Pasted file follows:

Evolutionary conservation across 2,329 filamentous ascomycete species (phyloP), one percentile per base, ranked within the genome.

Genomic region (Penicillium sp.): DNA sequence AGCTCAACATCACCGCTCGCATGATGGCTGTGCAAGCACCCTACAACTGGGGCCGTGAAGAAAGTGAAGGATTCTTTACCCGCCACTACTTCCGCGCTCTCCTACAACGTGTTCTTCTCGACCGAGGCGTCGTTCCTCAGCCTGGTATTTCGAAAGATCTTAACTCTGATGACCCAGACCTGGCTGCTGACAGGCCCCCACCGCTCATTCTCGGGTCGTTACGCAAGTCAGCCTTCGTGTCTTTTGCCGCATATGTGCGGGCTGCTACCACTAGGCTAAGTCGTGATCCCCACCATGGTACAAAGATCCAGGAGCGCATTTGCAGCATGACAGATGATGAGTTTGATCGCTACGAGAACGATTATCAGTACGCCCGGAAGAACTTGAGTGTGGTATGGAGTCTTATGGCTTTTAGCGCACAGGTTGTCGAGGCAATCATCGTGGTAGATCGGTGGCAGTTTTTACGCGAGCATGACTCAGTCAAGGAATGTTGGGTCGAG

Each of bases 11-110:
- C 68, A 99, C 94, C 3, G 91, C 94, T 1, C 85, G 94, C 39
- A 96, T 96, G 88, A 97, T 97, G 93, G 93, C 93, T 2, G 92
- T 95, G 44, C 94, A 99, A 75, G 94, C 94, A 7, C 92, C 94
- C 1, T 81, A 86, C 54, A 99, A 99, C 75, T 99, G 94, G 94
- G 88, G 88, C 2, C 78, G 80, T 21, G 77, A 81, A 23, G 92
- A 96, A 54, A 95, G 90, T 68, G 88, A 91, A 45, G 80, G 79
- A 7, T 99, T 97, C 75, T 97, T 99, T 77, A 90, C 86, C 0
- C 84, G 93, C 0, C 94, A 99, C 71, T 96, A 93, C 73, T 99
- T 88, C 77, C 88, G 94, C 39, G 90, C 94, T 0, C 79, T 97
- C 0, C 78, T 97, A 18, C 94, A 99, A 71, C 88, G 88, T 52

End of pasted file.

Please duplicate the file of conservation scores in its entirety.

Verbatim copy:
Evolutionary conservation across 2,329 filamentous ascomycete species (phyloP), one percentile per base, ranked within the genome.

Genomic region (Penicillium sp.): DNA sequence AGCTCAACATCACCGCTCGCATGATGGCTGTGCAAGCACCCTACAACTGGGGCCGTGAAGAAAGTGAAGGATTCTTTACCCGCCACTACTTCCGCGCTCTCCTACAACGTGTTCTTCTCGACCGAGGCGTCGTTCCTCAGCCTGGTATTTCGAAAGATCTTAACTCTGATGACCCAGACCTGGCTGCTGACAGGCCCCCACCGCTCATTCTCGGGTCGTTACGCAAGTCAGCCTTCGTGTCTTTTGCCGCATATGTGCGGGCTGCTACCACTAGGCTAAGTCGTGATCCCCACCATGGTACAAAGATCCAGGAGCGCATTTGCAGCATGACAGATGATGAGTTTGATCGCTACGAGAACGATTATCAGTACGCCCGGAAGAACTTGAGTGTGGTATGGAGTCTTATGGCTTTTAGCGCACAGGTTGTCGAGGCAATCATCGTGGTAGATCGGTGGCAGTTTTTACGCGAGCATGACTCAGTCAAGGAATGTTGGGTCGAG

Each of bases 11-110:
- C 68, A 99, C 94, C 3, G 91, C 94, T 1, C 85, G 94, C 39
- A 96, T 96, G 88, A 97, T 97, G 93, G 93, C 93, T 2, G 92
- T 95, G 44, C 94, A 99, A 75, G 94, C 94, A 7, C 92, C 94
- C 1, T 81, A 86, C 54, A 99, A 99, C 75, T 99, G 94, G 94
- G 88, G 88, C 2, C 78, G 80, T 21, G 77, A 81, A 23, G 92
- A 96, A 54, A 95, G 90, T 68, G 88, A 91, A 45, G 80, G 79
- A 7, T 99, T 97, C 75, T 97, T 99, T 77, A 90, C 86, C 0
- C 84, G 93, C 0, C 94, A 99, C 71, T 96, A 93, C 73, T 99
- T 88, C 77, C 88, G 94, C 39, G 90, C 94, T 0, C 79, T 97
- C 0, C 78, T 97, A 18, C 94, A 99, A 71, C 88, G 88, T 52